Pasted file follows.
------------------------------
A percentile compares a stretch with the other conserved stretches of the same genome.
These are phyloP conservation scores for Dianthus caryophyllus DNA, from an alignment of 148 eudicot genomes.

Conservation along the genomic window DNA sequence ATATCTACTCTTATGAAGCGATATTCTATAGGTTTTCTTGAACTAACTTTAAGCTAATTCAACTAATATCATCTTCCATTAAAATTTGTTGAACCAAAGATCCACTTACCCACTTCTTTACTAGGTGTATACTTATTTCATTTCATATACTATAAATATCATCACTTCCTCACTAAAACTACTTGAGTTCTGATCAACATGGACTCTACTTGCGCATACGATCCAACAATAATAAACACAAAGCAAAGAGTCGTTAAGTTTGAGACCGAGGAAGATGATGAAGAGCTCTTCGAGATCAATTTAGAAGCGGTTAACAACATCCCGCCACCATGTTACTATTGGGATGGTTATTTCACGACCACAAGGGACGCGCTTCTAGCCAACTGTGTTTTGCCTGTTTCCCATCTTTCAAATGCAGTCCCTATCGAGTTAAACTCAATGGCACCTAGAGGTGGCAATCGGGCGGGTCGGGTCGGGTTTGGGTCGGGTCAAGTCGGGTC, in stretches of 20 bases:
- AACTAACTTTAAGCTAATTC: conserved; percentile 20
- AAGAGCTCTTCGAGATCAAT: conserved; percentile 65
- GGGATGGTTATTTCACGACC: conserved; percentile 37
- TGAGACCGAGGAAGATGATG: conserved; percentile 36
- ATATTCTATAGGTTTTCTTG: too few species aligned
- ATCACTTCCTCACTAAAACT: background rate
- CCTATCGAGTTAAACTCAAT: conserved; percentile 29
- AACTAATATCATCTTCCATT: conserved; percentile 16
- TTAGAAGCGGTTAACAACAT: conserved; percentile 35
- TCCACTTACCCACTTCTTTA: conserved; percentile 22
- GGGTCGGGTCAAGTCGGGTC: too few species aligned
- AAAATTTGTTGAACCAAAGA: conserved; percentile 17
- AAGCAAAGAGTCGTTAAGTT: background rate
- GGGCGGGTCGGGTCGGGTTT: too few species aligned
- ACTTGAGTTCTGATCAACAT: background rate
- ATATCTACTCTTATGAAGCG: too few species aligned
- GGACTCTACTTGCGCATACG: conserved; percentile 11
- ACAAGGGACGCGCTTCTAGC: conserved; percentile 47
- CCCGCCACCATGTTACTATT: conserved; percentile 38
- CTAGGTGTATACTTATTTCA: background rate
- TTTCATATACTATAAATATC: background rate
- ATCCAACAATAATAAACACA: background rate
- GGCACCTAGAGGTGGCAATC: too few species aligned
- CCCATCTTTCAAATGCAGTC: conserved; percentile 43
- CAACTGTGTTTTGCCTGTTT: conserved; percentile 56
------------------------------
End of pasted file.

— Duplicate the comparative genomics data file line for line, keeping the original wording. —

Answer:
A percentile compares a stretch with the other conserved stretches of the same genome.
These are phyloP conservation scores for Dianthus caryophyllus DNA, from an alignment of 148 eudicot genomes.

Conservation along the genomic window DNA sequence ATATCTACTCTTATGAAGCGATATTCTATAGGTTTTCTTGAACTAACTTTAAGCTAATTCAACTAATATCATCTTCCATTAAAATTTGTTGAACCAAAGATCCACTTACCCACTTCTTTACTAGGTGTATACTTATTTCATTTCATATACTATAAATATCATCACTTCCTCACTAAAACTACTTGAGTTCTGATCAACATGGACTCTACTTGCGCATACGATCCAACAATAATAAACACAAAGCAAAGAGTCGTTAAGTTTGAGACCGAGGAAGATGATGAAGAGCTCTTCGAGATCAATTTAGAAGCGGTTAACAACATCCCGCCACCATGTTACTATTGGGATGGTTATTTCACGACCACAAGGGACGCGCTTCTAGCCAACTGTGTTTTGCCTGTTTCCCATCTTTCAAATGCAGTCCCTATCGAGTTAAACTCAATGGCACCTAGAGGTGGCAATCGGGCGGGTCGGGTCGGGTTTGGGTCGGGTCAAGTCGGGTC, in stretches of 20 bases:
- AACTAACTTTAAGCTAATTC: conserved; percentile 20
- AAGAGCTCTTCGAGATCAAT: conserved; percentile 65
- GGGATGGTTATTTCACGACC: conserved; percentile 37
- TGAGACCGAGGAAGATGATG: conserved; percentile 36
- ATATTCTATAGGTTTTCTTG: too few species aligned
- ATCACTTCCTCACTAAAACT: background rate
- CCTATCGAGTTAAACTCAAT: conserved; percentile 29
- AACTAATATCATCTTCCATT: conserved; percentile 16
- TTAGAAGCGGTTAACAACAT: conserved; percentile 35
- TCCACTTACCCACTTCTTTA: conserved; percentile 22
- GGGTCGGGTCAAGTCGGGTC: too few species aligned
- AAAATTTGTTGAACCAAAGA: conserved; percentile 17
- AAGCAAAGAGTCGTTAAGTT: background rate
- GGGCGGGTCGGGTCGGGTTT: too few species aligned
- ACTTGAGTTCTGATCAACAT: background rate
- ATATCTACTCTTATGAAGCG: too few species aligned
- GGACTCTACTTGCGCATACG: conserved; percentile 11
- ACAAGGGACGCGCTTCTAGC: conserved; percentile 47
- CCCGCCACCATGTTACTATT: conserved; percentile 38
- CTAGGTGTATACTTATTTCA: background rate
- TTTCATATACTATAAATATC: background rate
- ATCCAACAATAATAAACACA: background rate
- GGCACCTAGAGGTGGCAATC: too few species aligned
- CCCATCTTTCAAATGCAGTC: conserved; percentile 43
- CAACTGTGTTTTGCCTGTTT: conserved; percentile 56